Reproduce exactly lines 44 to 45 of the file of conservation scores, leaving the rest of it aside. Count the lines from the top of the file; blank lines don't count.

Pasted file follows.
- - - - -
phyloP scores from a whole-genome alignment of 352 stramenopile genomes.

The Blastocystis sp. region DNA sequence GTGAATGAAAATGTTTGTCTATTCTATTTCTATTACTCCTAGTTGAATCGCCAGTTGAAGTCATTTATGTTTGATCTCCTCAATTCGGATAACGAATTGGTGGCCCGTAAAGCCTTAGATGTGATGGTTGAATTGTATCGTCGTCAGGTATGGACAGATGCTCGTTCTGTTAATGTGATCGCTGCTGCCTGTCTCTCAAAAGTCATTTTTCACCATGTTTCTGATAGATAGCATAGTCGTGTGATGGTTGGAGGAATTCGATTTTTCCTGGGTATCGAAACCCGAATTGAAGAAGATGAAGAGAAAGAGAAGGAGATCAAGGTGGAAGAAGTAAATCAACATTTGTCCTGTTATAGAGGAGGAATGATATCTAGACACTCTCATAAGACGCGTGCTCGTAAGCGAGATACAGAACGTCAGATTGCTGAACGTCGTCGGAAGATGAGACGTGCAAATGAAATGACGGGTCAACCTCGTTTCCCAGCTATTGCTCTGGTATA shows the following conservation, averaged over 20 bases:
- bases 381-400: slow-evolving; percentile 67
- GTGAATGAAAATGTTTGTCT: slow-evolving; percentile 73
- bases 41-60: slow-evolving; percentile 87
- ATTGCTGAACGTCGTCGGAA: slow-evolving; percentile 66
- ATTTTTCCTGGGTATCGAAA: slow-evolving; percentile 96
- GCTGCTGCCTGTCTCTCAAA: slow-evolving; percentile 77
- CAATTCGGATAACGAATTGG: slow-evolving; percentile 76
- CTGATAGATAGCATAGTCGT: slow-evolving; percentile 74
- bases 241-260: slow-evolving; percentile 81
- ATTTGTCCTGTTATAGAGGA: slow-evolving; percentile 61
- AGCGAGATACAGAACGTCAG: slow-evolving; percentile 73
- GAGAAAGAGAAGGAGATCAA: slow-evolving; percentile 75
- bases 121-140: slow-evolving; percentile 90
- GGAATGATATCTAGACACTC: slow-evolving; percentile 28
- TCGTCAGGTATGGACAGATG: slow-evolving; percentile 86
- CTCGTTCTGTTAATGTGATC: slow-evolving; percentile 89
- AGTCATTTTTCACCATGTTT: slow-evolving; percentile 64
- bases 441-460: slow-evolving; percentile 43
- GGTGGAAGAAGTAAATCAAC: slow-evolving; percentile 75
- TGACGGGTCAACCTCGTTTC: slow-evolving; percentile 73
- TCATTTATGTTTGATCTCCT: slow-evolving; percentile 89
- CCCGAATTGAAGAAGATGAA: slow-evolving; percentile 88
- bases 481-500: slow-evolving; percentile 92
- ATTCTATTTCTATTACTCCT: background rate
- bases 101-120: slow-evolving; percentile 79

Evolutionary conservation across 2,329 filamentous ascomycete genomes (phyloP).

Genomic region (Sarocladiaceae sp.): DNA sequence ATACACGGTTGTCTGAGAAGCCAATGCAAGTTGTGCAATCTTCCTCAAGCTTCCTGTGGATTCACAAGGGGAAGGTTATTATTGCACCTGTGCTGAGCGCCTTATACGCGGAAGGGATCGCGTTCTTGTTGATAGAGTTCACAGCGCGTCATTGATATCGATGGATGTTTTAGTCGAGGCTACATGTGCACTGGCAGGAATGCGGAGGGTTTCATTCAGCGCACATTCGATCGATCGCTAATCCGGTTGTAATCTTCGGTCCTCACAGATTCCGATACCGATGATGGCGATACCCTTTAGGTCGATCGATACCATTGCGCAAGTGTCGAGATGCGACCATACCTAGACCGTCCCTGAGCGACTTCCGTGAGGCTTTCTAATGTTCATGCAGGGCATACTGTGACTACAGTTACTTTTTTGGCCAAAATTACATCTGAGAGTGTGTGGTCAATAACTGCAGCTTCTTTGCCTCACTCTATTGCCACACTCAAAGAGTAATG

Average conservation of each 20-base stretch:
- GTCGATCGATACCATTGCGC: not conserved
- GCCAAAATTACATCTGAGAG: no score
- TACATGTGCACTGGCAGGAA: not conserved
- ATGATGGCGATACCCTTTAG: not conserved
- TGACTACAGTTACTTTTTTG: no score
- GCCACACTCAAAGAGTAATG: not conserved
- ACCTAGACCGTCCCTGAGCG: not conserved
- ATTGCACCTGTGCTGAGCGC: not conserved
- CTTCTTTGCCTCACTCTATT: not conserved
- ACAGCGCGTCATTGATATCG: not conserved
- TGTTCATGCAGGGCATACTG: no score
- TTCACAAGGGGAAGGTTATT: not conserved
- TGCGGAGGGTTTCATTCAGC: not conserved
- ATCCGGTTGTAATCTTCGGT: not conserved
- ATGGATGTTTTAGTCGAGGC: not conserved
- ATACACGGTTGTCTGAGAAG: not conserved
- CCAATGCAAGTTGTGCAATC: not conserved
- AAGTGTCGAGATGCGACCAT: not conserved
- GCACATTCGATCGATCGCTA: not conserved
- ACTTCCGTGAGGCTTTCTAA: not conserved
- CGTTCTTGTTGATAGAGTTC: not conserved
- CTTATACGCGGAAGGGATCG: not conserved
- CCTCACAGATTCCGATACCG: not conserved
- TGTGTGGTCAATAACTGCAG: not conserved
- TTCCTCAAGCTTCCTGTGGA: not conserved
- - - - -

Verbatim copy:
- ATCCGGTTGTAATCTTCGGT: not conserved
- ATGGATGTTTTAGTCGAGGC: not conserved